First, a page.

Charlotte Brontë’s drawing of an ‘English Lady’ is a fine example of her detailed but delicate pencil work. It is a copy – a remarkably good one – of W H Finden’s engraving of the portrait of Lady Jersey which first appeared in Moore’s Life of Byron in 1830. The Brontës were well acquainted with Byronic literature and probably owned their own copy of the Life; they certainly copied many of Finden’s illustrations to books by and about Byron. With a meticulous eye for detail, Charlotte has faithfully reproduced the effect of the engraving process by carefully judged layers of pencil shading. Mrs Gaskell describes how Charlotte could spend literally months achieving just this effect:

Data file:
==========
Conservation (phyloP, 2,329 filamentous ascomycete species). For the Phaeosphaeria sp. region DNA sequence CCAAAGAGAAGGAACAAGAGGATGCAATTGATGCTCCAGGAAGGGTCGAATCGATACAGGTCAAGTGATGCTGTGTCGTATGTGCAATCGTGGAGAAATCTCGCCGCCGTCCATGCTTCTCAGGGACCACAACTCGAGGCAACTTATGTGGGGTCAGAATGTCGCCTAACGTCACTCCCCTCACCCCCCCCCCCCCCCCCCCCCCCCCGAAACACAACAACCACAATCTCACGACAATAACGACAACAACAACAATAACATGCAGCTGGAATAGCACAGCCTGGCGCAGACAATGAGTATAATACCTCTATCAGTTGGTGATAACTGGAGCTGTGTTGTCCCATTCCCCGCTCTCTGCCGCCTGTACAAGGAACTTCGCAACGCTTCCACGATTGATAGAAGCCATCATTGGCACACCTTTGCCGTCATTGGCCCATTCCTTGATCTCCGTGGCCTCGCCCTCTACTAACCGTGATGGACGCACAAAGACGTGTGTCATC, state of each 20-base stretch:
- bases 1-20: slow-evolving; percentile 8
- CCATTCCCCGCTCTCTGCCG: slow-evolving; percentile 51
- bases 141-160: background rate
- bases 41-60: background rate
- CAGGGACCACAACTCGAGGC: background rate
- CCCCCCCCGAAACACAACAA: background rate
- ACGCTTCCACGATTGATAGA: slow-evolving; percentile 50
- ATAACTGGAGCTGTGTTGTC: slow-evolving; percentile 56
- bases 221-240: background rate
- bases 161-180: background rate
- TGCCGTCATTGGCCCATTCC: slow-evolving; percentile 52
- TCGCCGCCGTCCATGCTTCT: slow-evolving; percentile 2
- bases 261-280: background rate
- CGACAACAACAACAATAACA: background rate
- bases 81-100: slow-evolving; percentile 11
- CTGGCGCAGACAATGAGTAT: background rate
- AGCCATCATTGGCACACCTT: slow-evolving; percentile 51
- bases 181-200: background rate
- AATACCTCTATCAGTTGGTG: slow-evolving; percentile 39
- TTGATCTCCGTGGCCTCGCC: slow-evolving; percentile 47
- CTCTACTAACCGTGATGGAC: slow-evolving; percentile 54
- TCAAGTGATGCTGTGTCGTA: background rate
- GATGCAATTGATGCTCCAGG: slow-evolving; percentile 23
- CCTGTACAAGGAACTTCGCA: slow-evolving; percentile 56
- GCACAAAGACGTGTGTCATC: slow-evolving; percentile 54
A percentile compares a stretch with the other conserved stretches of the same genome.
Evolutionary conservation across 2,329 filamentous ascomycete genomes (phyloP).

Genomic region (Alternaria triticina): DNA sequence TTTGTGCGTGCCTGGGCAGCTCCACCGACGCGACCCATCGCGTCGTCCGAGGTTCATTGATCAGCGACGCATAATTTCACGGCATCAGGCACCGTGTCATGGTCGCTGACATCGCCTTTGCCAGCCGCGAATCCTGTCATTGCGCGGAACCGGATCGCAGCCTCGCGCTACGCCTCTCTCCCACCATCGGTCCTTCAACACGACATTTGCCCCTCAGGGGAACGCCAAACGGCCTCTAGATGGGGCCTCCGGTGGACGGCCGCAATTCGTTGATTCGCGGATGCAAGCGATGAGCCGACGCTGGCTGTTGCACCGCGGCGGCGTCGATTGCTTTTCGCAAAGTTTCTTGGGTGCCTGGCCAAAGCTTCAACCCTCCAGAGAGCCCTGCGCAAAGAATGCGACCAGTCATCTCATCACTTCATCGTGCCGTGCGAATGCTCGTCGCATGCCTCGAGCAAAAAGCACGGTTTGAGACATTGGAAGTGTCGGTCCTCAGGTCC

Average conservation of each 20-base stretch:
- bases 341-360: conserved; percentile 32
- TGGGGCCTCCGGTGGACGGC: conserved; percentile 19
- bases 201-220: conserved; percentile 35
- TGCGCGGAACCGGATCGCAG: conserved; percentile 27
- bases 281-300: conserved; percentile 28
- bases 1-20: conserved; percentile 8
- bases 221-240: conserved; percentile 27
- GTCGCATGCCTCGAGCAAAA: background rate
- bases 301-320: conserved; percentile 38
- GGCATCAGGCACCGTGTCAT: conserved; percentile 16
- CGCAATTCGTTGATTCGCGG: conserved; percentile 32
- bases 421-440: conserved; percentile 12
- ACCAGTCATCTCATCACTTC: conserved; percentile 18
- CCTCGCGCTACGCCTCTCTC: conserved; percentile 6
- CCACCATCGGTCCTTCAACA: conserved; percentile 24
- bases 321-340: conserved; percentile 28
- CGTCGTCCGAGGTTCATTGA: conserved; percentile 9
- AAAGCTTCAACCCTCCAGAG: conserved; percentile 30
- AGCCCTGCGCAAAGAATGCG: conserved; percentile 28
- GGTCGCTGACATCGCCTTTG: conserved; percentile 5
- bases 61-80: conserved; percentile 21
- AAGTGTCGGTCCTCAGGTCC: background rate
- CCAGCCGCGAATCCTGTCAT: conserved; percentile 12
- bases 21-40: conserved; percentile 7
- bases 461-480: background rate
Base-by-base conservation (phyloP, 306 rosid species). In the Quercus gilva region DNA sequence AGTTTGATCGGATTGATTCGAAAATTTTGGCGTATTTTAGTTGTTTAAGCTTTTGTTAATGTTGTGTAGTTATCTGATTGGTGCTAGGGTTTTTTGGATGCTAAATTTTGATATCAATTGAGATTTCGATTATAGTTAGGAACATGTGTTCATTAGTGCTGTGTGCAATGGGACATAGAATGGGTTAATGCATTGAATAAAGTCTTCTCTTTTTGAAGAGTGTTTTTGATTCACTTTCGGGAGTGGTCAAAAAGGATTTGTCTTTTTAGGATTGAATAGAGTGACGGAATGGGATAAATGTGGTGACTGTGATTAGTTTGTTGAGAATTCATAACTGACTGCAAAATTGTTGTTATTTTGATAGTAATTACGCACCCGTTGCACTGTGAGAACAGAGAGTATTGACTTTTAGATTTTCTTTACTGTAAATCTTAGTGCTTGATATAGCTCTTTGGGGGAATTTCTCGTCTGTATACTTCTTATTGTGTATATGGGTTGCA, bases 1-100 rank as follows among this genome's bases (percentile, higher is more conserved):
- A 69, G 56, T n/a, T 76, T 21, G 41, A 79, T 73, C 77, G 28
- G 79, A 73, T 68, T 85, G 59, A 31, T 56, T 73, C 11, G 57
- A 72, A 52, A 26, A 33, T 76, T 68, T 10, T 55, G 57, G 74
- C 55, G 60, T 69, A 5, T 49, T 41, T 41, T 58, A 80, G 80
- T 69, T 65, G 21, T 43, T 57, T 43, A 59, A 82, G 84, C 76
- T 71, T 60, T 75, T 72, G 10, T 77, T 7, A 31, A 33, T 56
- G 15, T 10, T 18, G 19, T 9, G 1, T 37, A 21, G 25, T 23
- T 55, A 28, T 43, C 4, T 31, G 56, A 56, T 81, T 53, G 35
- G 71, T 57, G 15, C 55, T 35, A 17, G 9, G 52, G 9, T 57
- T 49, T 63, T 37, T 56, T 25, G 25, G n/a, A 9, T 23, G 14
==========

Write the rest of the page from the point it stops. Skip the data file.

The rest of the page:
When she was sixteen or seventeen, she wanted much to draw; and she copied nimini-pimini copper-plate engravings out of annuals (‘stippling’ don’t the artists call it?), every little point put in, till at the end of six months she had produced an exquisitely faithful copy of the engraving. [SHB, L & L, iv, 87]
This drawing is signed ‘C. Brontë’ and dated 15 October 1834; unusually, it is also titled, ‘English Lady’. All the writing is in longhand which indicates that the drawing was intended for others to see – possibly it was done as a study for William Robinson who was giving drawing lessons to Branwell at this time. In view of Charlotte’s painstaking attempt at accuracy, it is interesting that she has deliberately changed minor details, such as the jewellery, presumably so that the finished drawing could be used as a portrait of an Angrian heroine.
Credit: Juliet R V Barker, Sixty Treasures (Keighley: Brontë Society, 1988)
This item is owned by The Bronte Parsonage Museum.